Vote Buying
The opposite of social insurance is showering an ever increasing amount of money on a particular cause or group. Labour introduced PPL in 2002 (an election year) then extended it in 2004 when National’s polling recovered. Jacinda Ardern claims it was fiscally responsible to do so because the Government of the day was in surplus, but Sue Moroney introduced her bill for 26 weeks PPL when the government was $9 billion in deficit. There is no fiscal responsibility or principle behind Labour’s demands, but they know that it’s a feel good measure that will win votes.

Greatly Exaggerated Importance
60,000 children are born in New Zealand every year but only 26,000 parents take paid parental leave so it is not even close to universal. Even if it was, having kids is now a 20 year proposition and an extra four weeks of $500 payments does not address the main challenges faced by would-be parents. The real challenges are the ongoing costs of tax and housing.

Tax
Income tax, GST, petrol tax, and company tax drag a third of all money out of the economy. Behind housing, tax is the largest expense that young couples face. The irony is that Moroney-style tax-and-spend politics is one of the greatest burdens faced by young couples.

Housing
Since the early nineties the price of housing vis-à-vis incomes has doubled. This is the greatest challenge young couples face and, of course, Labour has Little to say about this issue other than proposing the government build 100,000 houses (where?).

Generational Fairness
The PPL proposal is a band-aid on a generational grievance. If Free Press did support extending paid parental leave to 26 weeks ($130m), it could be paid for by raising the age of entitlement to Superannuation by two months (i.e. you’d get it at 65 years 2 Months instead of 65 years). How many grandparents would work another two months to allow their children to stay home with their Grandchildren? How many parties other than ACT support raising the retirement age? (Hint: not National, Labour, NZ First, the Greens, the Maori Party or United Future.)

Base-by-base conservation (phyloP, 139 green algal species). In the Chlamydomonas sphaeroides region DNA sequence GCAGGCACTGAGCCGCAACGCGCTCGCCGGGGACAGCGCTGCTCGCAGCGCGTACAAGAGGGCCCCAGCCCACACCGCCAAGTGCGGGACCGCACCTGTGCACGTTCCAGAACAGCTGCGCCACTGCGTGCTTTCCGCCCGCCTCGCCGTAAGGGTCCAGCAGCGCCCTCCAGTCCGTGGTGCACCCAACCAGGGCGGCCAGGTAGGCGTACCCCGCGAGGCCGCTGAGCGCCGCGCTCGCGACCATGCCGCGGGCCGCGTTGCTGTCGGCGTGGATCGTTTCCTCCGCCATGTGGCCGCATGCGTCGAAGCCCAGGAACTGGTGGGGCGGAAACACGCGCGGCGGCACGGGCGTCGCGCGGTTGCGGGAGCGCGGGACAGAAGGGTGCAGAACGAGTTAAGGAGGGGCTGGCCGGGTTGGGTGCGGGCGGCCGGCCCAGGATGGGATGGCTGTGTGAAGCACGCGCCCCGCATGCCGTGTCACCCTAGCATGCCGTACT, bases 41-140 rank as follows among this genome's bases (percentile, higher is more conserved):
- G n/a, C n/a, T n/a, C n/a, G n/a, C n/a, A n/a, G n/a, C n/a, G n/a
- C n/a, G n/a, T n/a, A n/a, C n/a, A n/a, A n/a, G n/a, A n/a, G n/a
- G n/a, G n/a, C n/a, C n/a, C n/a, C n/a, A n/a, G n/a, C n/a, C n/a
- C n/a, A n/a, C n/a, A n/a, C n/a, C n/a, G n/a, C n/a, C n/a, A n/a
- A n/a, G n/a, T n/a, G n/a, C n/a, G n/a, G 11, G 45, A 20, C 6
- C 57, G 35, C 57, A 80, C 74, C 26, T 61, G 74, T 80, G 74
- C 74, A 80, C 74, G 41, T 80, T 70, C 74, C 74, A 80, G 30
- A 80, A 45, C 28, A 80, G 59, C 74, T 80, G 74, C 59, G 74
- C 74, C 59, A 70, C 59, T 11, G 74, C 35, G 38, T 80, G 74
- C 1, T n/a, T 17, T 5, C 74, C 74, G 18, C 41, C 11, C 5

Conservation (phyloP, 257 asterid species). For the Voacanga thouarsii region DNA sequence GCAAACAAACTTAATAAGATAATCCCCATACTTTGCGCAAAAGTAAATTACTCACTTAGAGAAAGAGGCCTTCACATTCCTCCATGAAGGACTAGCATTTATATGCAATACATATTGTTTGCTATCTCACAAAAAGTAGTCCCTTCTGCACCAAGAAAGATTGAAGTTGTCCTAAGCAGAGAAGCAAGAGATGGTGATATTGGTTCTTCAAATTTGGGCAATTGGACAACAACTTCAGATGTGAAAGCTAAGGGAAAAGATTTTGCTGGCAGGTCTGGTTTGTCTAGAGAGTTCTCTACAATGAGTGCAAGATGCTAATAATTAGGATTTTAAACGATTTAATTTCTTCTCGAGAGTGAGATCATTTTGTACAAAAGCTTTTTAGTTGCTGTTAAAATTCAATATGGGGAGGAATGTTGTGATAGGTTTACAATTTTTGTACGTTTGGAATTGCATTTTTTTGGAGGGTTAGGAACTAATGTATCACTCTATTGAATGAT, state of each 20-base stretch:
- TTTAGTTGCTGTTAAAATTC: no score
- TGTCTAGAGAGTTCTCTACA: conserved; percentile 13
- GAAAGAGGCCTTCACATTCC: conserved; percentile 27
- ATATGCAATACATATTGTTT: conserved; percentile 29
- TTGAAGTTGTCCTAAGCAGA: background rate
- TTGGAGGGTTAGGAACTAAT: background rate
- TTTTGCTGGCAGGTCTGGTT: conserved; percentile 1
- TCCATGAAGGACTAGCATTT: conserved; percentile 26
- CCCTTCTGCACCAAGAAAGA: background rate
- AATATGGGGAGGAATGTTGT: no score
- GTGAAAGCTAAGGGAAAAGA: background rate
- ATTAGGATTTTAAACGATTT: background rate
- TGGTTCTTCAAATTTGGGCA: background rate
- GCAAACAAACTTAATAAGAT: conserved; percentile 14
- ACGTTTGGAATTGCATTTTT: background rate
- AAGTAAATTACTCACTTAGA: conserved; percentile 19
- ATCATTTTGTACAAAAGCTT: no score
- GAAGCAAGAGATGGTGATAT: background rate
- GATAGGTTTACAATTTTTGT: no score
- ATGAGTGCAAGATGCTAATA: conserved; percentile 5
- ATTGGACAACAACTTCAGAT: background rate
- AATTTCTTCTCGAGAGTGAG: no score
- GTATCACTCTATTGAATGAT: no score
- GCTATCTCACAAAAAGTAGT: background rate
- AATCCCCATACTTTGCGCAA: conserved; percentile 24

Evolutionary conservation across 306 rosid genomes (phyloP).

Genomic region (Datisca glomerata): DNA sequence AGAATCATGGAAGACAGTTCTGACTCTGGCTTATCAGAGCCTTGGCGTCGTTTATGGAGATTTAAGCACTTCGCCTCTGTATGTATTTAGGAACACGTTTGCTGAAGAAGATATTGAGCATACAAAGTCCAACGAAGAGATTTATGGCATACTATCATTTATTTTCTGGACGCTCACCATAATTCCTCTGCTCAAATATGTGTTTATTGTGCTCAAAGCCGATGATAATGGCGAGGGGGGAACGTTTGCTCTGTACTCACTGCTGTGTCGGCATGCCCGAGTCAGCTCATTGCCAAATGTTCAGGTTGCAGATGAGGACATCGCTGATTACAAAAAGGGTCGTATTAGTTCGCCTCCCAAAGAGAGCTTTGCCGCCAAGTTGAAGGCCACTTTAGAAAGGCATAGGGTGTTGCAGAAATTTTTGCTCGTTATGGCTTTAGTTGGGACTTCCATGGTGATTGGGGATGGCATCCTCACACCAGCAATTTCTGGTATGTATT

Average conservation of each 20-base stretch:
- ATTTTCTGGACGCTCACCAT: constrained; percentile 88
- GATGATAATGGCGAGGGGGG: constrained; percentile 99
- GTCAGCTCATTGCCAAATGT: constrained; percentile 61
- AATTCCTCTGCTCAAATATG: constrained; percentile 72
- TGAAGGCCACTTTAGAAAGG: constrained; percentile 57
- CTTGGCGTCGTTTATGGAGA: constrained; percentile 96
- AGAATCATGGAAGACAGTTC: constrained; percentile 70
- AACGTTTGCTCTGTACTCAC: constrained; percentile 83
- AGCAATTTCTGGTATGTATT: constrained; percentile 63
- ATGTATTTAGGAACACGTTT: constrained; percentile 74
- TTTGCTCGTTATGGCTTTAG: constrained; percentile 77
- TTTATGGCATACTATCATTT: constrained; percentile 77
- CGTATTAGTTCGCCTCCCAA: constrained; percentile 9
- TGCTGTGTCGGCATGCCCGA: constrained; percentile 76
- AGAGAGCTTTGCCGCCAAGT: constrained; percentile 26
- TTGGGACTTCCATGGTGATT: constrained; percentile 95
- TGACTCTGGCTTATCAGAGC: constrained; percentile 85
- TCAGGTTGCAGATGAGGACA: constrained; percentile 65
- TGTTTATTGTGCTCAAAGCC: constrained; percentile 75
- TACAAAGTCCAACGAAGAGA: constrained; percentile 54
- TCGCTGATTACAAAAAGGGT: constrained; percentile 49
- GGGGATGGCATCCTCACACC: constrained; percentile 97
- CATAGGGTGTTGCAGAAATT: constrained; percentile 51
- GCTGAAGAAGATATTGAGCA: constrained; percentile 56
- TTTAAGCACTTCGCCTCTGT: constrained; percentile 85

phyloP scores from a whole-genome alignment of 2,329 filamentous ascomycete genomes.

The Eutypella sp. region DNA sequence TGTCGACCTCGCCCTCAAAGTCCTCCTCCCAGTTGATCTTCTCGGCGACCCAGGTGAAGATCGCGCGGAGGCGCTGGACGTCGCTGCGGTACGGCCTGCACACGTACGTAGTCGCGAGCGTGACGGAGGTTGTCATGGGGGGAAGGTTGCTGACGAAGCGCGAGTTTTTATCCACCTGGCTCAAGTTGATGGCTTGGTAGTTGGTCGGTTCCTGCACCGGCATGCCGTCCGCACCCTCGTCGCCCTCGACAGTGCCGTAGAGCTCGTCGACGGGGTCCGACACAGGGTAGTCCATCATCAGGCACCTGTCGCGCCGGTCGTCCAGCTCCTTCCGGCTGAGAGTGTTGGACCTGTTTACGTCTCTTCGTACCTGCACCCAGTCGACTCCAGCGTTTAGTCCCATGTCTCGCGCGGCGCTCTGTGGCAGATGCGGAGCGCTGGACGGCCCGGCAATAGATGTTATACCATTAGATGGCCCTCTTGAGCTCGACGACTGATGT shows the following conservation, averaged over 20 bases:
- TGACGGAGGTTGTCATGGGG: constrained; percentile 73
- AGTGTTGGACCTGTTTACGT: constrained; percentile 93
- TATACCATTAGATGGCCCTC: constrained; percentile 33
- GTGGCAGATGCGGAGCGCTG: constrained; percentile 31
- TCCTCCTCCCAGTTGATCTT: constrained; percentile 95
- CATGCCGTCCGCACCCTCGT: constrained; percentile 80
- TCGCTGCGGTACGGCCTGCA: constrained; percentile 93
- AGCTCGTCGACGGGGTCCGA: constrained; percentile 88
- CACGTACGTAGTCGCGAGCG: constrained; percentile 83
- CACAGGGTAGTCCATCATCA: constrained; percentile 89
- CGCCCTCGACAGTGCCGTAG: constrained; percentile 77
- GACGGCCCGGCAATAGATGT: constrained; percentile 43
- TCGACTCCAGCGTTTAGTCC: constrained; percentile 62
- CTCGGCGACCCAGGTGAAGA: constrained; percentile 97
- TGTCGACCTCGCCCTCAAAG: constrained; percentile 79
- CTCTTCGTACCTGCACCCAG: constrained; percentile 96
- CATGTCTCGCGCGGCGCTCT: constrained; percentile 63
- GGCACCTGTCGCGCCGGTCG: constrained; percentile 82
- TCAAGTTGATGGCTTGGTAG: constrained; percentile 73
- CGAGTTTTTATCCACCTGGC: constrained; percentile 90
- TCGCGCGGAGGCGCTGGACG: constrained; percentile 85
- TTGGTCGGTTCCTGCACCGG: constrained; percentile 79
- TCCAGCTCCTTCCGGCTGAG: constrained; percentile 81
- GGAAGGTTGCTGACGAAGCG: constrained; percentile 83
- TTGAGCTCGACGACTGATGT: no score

Handouts or Dividends?
Late last week David Seymour put out a press release saying, “It is incredibly arrogant, even by their standards, for Auckland Council to include the Auckland Energy Consumer Trust in its asset review as a ‘potential asset’.” He went on to note that “It would be manifestly unjust for Auckland Council to expropriate that asset and redistribute it to Aucklanders who did sell out of their respective trusts years ago – especially as this year’s dividend to each AECT household is increasing to $345.” For some reason this seems to have upset and excited long term Auckland resident Brian Rudman, who emailed David apparently distressed that he “and other interlopers” keep helping themselves to “my money”, getting what he described as “handouts” (FYI Brian, they are dividends from an ownership right, not handouts, which is why the council shouldn’t be trying to knick them).

What Determines the Ownership Right?
The owners of the AECT are all people living in the area. The benefit is bundled with the property ownership in the area. You don’t need to have been living in the area since 1993, when the old power board was privatised. You effectively get the benefit from it when you sell a property, and pay for it when you buy a property. It’s simple Econ 101. If we followed Rudman’s logic to its conclusion, any trust, company or co-op is fair game for nationalisation if any of its ownership has been transferred. That would include Fonterra, the entire NZX, and all electricity trusts, but that’s Rudman’s logic for you!